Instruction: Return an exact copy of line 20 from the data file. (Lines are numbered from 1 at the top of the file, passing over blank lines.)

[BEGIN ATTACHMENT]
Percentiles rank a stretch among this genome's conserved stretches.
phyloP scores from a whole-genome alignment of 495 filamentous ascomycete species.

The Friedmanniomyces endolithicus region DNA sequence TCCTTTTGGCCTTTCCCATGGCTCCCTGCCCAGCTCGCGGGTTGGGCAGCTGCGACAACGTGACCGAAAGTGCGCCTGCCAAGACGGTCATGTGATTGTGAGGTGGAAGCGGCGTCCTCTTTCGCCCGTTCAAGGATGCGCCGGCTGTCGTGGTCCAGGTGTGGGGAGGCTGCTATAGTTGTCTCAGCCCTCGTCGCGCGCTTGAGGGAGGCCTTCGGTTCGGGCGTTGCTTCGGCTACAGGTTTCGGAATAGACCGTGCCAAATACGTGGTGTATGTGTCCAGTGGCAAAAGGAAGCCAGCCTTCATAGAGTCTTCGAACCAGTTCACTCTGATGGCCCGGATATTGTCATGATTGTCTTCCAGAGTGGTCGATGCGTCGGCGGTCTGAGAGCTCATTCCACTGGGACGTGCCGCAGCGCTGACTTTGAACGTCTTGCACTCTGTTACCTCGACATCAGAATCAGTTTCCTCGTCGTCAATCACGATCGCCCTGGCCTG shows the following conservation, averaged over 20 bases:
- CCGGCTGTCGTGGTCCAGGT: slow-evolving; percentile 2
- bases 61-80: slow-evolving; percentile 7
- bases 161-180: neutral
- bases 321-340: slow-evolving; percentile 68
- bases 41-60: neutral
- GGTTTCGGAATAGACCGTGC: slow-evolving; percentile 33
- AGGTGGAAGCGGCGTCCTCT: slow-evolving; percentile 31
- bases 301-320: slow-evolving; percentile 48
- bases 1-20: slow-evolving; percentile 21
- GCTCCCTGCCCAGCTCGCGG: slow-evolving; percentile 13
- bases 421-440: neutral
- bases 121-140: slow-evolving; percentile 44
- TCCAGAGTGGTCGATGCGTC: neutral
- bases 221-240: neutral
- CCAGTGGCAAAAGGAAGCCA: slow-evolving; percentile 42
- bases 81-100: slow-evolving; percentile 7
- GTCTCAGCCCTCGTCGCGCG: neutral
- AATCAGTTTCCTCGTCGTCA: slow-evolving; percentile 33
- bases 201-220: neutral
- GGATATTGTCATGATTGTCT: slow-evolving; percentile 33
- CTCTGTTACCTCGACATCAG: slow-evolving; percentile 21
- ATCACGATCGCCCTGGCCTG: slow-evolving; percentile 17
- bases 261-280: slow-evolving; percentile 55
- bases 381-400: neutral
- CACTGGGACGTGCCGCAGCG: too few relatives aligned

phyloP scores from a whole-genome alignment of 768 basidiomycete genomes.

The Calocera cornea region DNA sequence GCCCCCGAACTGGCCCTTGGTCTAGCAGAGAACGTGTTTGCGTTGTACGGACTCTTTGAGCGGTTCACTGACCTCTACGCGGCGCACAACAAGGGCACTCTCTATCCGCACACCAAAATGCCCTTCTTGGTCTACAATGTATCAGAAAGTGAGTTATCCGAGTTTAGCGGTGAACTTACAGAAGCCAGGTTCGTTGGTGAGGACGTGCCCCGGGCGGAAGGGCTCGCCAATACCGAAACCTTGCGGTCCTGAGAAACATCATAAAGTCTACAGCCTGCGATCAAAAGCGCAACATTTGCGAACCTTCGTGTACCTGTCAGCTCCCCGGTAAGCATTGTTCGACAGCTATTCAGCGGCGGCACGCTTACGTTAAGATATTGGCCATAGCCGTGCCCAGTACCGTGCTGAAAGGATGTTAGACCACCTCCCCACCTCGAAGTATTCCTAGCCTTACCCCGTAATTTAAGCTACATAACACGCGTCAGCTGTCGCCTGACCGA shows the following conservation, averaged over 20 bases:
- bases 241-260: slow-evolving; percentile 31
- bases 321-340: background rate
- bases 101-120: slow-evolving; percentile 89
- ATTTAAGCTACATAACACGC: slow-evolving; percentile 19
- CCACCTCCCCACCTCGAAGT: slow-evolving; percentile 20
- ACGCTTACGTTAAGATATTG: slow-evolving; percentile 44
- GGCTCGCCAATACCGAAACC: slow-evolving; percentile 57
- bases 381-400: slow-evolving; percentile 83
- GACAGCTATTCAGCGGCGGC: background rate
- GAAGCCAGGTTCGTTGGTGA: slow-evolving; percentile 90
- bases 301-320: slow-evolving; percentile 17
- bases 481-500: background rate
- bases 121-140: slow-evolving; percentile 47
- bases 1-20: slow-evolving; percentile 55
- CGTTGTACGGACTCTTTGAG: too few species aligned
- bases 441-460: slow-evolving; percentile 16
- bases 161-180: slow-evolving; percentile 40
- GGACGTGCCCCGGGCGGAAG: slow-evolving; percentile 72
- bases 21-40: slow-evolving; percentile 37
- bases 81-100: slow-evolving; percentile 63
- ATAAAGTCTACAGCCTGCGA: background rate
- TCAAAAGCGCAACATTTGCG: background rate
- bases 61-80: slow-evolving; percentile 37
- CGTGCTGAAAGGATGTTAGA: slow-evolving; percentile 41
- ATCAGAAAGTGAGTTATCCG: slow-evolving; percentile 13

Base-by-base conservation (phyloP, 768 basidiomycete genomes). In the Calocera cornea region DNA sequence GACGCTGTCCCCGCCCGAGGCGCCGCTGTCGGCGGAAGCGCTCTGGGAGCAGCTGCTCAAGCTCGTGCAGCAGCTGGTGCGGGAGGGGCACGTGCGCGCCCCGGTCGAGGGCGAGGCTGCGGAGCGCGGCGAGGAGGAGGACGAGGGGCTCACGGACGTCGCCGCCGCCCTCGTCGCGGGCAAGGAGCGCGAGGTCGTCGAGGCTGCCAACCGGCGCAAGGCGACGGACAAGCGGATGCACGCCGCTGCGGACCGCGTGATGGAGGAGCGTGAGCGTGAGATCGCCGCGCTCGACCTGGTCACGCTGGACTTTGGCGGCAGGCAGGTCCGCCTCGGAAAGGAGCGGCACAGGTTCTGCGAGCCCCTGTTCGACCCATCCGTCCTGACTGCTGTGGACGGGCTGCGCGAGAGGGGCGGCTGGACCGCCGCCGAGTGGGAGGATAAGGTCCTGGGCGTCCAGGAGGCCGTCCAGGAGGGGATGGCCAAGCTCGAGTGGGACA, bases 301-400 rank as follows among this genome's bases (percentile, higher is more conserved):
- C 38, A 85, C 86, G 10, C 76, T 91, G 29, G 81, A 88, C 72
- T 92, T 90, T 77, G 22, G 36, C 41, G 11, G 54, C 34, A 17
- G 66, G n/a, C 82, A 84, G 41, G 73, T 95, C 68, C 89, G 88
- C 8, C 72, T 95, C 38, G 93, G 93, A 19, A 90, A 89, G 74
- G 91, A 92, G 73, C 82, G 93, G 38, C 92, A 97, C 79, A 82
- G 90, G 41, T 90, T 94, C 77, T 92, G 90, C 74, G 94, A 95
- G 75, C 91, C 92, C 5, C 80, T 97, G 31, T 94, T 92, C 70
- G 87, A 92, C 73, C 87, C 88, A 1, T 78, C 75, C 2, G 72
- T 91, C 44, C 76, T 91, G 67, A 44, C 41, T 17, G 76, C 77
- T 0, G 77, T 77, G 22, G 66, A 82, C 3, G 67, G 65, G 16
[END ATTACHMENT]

- GTCTCAGCCCTCGTCGCGCG: neutral